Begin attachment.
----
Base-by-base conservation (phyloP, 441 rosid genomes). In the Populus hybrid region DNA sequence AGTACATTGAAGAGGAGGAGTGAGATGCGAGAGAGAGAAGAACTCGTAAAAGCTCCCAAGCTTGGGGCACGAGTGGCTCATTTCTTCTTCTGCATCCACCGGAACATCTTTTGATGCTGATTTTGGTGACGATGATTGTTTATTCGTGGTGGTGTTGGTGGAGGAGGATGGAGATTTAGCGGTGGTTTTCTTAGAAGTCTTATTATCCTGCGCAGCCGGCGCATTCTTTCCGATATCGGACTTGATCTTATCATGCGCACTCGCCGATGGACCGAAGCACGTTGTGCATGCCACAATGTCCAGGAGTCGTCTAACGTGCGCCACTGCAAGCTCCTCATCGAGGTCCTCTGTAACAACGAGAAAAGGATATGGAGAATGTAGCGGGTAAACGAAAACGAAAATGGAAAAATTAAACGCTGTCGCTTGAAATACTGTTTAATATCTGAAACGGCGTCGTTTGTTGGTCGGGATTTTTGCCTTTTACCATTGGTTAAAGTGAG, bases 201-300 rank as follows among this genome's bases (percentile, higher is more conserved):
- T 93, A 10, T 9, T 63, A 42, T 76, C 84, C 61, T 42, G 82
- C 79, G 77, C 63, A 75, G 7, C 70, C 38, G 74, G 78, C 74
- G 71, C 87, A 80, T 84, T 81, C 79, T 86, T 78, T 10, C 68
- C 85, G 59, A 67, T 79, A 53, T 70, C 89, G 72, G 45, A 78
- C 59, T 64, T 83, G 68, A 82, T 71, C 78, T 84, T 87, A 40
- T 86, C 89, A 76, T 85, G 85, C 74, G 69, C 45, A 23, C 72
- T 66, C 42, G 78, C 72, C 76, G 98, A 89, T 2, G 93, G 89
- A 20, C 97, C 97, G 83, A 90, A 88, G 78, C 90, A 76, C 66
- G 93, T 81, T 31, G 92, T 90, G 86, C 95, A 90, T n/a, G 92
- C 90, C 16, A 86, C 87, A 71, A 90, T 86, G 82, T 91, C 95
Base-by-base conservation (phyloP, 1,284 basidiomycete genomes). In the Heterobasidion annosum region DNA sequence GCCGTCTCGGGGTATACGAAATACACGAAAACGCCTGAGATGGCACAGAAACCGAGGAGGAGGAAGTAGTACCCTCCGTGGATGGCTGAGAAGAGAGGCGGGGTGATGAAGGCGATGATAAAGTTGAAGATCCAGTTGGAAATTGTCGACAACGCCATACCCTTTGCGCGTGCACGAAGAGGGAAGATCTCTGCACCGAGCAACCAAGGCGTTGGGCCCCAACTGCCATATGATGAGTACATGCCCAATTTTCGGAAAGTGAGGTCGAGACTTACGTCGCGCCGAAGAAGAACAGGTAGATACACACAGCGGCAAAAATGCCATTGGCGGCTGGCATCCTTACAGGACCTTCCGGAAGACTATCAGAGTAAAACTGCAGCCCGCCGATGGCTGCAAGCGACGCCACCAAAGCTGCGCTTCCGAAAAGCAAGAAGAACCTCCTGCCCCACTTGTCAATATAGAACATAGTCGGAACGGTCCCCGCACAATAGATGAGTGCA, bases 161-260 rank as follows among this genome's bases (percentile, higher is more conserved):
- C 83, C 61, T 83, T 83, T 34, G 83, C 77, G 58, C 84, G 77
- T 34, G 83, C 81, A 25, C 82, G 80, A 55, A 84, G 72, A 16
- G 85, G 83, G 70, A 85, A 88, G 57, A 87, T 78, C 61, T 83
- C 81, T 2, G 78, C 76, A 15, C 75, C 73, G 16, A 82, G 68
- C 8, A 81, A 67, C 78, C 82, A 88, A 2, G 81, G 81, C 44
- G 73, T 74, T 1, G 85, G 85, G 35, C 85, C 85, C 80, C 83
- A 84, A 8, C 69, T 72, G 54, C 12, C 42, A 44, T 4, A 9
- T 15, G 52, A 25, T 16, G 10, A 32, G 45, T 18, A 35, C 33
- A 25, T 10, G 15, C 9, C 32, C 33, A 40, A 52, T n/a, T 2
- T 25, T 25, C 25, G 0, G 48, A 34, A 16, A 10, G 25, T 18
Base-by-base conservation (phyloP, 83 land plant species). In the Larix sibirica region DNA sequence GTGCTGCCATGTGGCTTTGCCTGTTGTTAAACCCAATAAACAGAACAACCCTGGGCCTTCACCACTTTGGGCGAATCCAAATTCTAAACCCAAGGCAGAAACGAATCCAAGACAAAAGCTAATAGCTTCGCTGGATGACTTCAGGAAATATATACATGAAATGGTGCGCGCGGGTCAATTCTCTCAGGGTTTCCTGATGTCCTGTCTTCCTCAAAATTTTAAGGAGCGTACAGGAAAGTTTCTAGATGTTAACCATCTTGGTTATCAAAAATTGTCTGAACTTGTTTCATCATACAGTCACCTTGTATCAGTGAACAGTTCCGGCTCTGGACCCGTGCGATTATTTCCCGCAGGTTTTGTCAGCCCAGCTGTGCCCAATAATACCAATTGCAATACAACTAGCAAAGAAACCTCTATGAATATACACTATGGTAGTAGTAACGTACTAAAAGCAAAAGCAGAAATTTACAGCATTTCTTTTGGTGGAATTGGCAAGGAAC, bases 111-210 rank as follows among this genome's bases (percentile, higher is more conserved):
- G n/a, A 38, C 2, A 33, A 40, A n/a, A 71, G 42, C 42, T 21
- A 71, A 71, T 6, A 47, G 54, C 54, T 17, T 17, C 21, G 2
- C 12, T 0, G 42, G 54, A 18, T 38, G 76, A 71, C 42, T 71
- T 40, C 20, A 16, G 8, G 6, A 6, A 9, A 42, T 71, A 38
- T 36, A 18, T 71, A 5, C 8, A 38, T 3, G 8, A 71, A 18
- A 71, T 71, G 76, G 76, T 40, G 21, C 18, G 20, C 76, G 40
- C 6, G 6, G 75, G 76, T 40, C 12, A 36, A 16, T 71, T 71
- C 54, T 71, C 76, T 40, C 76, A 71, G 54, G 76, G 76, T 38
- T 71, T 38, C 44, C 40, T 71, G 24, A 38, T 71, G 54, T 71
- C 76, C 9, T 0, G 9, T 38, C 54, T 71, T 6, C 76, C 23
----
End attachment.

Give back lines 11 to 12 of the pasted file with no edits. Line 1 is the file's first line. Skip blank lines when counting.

- C 90, C 16, A 86, C 87, A 71, A 90, T 86, G 82, T 91, C 95
Base-by-base conservation (phyloP, 1,284 basidiomycete genomes). In the Heterobasidion annosum region DNA sequence GCCGTCTCGGGGTATACGAAATACACGAAAACGCCTGAGATGGCACAGAAACCGAGGAGGAGGAAGTAGTACCCTCCGTGGATGGCTGAGAAGAGAGGCGGGGTGATGAAGGCGATGATAAAGTTGAAGATCCAGTTGGAAATTGTCGACAACGCCATACCCTTTGCGCGTGCACGAAGAGGGAAGATCTCTGCACCGAGCAACCAAGGCGTTGGGCCCCAACTGCCATATGATGAGTACATGCCCAATTTTCGGAAAGTGAGGTCGAGACTTACGTCGCGCCGAAGAAGAACAGGTAGATACACACAGCGGCAAAAATGCCATTGGCGGCTGGCATCCTTACAGGACCTTCCGGAAGACTATCAGAGTAAAACTGCAGCCCGCCGATGGCTGCAAGCGACGCCACCAAAGCTGCGCTTCCGAAAAGCAAGAAGAACCTCCTGCCCCACTTGTCAATATAGAACATAGTCGGAACGGTCCCCGCACAATAGATGAGTGCA, bases 161-260 rank as follows among this genome's bases (percentile, higher is more conserved):